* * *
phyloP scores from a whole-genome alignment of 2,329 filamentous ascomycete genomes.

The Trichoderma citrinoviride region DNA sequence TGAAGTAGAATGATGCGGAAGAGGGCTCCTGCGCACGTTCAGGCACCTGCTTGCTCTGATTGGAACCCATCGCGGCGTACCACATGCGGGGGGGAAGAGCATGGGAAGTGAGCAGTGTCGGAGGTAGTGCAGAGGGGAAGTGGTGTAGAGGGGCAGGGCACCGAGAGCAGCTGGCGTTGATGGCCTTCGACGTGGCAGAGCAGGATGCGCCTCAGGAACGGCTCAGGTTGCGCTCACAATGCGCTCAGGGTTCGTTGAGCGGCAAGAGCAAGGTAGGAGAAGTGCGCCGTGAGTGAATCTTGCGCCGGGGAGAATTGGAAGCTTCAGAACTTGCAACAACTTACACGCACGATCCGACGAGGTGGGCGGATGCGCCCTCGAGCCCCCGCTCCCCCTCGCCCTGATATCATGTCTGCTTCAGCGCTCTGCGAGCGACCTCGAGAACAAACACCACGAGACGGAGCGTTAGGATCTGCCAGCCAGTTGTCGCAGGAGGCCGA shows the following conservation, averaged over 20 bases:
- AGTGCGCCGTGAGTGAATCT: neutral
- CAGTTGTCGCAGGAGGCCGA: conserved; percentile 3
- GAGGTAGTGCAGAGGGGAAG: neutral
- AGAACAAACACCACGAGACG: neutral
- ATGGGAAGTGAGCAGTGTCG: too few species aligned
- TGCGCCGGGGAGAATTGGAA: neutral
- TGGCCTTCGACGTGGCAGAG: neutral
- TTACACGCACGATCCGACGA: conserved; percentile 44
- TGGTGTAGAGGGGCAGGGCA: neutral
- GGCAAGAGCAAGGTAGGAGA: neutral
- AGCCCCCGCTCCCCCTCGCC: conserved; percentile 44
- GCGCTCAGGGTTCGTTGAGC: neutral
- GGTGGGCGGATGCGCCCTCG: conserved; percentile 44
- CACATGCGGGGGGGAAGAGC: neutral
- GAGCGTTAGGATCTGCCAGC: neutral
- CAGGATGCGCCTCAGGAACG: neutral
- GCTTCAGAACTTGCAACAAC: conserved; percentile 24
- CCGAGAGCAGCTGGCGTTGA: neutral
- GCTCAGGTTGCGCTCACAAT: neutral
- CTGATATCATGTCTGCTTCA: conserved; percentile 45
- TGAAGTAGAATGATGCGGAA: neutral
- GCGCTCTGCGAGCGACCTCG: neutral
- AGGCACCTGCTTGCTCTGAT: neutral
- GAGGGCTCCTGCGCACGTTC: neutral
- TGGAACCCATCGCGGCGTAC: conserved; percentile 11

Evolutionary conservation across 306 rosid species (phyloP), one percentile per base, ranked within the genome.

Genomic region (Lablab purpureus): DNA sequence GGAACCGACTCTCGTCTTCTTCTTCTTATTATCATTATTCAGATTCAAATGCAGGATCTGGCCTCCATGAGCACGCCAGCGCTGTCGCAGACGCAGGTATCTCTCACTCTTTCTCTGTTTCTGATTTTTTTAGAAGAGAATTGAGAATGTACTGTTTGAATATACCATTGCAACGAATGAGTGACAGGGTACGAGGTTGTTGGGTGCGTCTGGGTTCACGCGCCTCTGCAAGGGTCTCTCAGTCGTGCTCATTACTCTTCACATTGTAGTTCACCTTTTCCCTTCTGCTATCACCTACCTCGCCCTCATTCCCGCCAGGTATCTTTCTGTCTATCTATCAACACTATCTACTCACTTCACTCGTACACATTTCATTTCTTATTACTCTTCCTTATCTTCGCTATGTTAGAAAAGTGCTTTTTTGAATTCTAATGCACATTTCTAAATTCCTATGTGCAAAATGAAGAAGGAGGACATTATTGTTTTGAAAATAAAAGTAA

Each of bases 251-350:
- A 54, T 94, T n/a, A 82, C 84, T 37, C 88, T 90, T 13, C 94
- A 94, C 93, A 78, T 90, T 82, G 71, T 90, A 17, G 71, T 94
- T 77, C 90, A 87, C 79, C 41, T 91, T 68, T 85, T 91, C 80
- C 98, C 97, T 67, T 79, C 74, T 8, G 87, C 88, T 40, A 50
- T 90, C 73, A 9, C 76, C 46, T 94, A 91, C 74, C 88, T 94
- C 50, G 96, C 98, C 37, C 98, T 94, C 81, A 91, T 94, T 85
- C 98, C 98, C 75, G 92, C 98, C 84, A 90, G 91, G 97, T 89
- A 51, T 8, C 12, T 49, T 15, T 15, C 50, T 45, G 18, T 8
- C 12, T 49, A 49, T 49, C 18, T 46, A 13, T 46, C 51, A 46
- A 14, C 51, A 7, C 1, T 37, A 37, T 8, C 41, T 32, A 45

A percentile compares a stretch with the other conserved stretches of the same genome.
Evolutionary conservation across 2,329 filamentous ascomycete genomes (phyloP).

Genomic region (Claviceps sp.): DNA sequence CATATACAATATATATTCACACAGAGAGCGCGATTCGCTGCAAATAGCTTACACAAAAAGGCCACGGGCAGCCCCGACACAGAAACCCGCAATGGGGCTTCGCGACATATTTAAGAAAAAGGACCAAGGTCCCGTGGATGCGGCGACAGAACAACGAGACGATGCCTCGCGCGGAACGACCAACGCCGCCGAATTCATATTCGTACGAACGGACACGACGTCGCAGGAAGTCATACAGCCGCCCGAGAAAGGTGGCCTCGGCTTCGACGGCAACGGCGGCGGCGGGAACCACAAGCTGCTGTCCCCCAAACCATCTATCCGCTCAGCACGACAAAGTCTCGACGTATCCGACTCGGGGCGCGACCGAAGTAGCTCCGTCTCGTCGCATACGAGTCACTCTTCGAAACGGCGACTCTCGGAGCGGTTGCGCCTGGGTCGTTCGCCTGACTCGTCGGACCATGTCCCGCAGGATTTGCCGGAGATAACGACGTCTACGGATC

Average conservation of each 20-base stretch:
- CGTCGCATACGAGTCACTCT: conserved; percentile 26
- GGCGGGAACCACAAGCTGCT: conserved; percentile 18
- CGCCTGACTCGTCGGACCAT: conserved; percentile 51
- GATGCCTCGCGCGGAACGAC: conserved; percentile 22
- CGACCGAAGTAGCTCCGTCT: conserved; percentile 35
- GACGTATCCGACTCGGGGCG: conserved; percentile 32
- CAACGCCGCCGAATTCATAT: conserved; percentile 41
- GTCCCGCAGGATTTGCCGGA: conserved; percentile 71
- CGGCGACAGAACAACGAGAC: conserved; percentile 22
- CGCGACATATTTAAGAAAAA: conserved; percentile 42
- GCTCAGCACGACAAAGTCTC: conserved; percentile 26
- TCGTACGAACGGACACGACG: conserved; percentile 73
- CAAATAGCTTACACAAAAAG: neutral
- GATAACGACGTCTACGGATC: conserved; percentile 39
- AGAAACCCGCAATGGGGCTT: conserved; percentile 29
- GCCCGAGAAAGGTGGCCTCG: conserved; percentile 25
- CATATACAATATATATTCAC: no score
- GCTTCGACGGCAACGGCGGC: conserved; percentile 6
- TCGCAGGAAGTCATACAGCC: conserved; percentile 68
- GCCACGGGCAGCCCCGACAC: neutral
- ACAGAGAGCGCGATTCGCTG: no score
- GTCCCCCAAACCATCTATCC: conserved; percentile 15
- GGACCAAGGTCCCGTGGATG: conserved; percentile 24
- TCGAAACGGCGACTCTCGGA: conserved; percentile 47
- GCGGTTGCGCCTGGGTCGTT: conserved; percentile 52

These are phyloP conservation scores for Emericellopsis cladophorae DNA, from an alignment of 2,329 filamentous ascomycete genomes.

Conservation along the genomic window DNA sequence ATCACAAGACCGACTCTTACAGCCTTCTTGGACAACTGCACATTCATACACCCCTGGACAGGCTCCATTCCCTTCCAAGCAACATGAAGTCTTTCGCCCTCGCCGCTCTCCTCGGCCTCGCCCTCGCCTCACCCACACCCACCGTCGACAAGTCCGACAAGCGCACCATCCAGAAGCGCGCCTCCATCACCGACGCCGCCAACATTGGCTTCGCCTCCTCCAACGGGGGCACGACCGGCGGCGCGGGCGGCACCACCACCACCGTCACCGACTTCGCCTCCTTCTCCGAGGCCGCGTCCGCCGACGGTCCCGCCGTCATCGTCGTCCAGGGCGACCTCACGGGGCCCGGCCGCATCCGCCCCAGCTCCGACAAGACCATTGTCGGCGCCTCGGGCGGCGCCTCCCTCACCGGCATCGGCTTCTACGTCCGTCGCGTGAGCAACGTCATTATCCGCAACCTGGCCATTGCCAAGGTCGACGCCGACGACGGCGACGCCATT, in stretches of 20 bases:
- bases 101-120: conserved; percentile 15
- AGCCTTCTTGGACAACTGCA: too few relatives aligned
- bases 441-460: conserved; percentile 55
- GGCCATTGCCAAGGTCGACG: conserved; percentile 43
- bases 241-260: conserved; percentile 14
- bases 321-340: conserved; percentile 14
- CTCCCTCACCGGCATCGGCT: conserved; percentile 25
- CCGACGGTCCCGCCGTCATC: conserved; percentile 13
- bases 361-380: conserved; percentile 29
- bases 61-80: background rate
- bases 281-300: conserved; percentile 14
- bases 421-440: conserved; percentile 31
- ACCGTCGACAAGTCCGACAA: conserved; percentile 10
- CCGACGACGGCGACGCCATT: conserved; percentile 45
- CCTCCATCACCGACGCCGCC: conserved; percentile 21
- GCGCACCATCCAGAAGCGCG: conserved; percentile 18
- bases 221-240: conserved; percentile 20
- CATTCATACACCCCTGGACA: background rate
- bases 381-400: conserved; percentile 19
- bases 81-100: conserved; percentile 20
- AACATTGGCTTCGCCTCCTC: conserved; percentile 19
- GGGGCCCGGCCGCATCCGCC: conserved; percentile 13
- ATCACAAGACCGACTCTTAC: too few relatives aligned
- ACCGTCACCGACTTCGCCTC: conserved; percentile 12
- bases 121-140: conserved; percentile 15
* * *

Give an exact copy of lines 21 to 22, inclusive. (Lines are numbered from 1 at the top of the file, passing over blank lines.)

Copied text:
- GCTCAGGTTGCGCTCACAAT: neutral
- CTGATATCATGTCTGCTTCA: conserved; percentile 45